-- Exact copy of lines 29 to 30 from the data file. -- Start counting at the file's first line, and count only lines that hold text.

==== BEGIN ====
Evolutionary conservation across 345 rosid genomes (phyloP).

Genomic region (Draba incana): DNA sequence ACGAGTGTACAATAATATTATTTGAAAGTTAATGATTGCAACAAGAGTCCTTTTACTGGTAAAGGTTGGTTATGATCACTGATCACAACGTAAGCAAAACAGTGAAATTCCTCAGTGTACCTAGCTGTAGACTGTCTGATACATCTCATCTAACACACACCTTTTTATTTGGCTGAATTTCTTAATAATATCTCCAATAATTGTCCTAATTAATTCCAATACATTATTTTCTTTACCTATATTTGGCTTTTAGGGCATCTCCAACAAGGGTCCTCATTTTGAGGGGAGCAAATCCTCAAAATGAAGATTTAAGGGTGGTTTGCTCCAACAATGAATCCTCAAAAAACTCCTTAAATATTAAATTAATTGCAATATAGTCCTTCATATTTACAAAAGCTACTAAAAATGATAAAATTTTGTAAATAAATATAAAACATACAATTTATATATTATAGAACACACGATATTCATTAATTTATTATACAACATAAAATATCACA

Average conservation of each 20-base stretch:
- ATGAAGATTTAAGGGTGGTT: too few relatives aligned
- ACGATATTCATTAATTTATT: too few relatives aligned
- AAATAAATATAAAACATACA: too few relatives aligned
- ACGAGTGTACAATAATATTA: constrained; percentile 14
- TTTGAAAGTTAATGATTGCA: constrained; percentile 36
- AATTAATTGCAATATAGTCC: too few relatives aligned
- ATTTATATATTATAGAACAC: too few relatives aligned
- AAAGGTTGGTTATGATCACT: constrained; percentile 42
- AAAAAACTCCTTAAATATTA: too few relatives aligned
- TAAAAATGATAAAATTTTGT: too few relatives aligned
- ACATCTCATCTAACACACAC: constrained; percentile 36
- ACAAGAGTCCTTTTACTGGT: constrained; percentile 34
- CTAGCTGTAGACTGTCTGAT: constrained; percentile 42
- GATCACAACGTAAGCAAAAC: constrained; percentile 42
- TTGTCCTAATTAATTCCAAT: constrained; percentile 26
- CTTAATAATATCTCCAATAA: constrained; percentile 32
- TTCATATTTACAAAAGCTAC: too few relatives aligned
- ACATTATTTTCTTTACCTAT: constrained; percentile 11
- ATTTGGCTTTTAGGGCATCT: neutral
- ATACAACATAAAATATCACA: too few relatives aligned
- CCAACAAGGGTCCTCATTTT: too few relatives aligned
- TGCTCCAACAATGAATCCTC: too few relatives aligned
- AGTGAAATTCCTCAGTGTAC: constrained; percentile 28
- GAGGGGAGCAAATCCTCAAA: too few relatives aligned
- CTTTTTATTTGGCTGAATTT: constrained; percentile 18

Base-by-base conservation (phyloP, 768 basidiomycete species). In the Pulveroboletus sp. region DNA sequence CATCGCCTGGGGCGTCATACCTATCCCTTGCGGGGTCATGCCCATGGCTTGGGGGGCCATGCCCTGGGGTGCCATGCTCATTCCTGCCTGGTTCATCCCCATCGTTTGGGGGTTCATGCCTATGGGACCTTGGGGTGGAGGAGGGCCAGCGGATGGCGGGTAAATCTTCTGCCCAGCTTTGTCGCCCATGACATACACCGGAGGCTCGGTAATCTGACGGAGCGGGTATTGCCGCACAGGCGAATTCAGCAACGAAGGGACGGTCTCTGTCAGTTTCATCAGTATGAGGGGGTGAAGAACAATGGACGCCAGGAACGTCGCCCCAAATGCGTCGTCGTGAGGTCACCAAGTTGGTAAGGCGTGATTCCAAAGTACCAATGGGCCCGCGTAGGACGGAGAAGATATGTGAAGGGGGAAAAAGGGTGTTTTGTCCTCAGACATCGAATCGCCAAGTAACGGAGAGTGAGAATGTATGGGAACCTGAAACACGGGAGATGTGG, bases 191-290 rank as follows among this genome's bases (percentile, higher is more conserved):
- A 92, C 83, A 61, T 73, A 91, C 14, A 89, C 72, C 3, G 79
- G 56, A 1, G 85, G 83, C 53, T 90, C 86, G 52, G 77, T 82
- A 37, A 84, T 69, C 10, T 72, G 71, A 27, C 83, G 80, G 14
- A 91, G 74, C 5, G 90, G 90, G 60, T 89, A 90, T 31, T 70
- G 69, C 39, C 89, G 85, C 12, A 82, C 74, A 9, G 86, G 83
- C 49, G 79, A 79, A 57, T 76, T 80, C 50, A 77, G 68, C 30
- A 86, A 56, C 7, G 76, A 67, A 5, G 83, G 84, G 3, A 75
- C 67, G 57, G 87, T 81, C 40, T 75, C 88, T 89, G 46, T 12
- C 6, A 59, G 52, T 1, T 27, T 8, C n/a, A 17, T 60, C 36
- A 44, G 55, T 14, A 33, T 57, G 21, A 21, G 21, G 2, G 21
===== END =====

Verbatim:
Base-by-base conservation (phyloP, 768 basidiomycete species). In the Pulveroboletus sp. region DNA sequence CATCGCCTGGGGCGTCATACCTATCCCTTGCGGGGTCATGCCCATGGCTTGGGGGGCCATGCCCTGGGGTGCCATGCTCATTCCTGCCTGGTTCATCCCCATCGTTTGGGGGTTCATGCCTATGGGACCTTGGGGTGGAGGAGGGCCAGCGGATGGCGGGTAAATCTTCTGCCCAGCTTTGTCGCCCATGACATACACCGGAGGCTCGGTAATCTGACGGAGCGGGTATTGCCGCACAGGCGAATTCAGCAACGAAGGGACGGTCTCTGTCAGTTTCATCAGTATGAGGGGGTGAAGAACAATGGACGCCAGGAACGTCGCCCCAAATGCGTCGTCGTGAGGTCACCAAGTTGGTAAGGCGTGATTCCAAAGTACCAATGGGCCCGCGTAGGACGGAGAAGATATGTGAAGGGGGAAAAAGGGTGTTTTGTCCTCAGACATCGAATCGCCAAGTAACGGAGAGTGAGAATGTATGGGAACCTGAAACACGGGAGATGTGG, bases 191-290 rank as follows among this genome's bases (percentile, higher is more conserved):
- A 92, C 83, A 61, T 73, A 91, C 14, A 89, C 72, C 3, G 79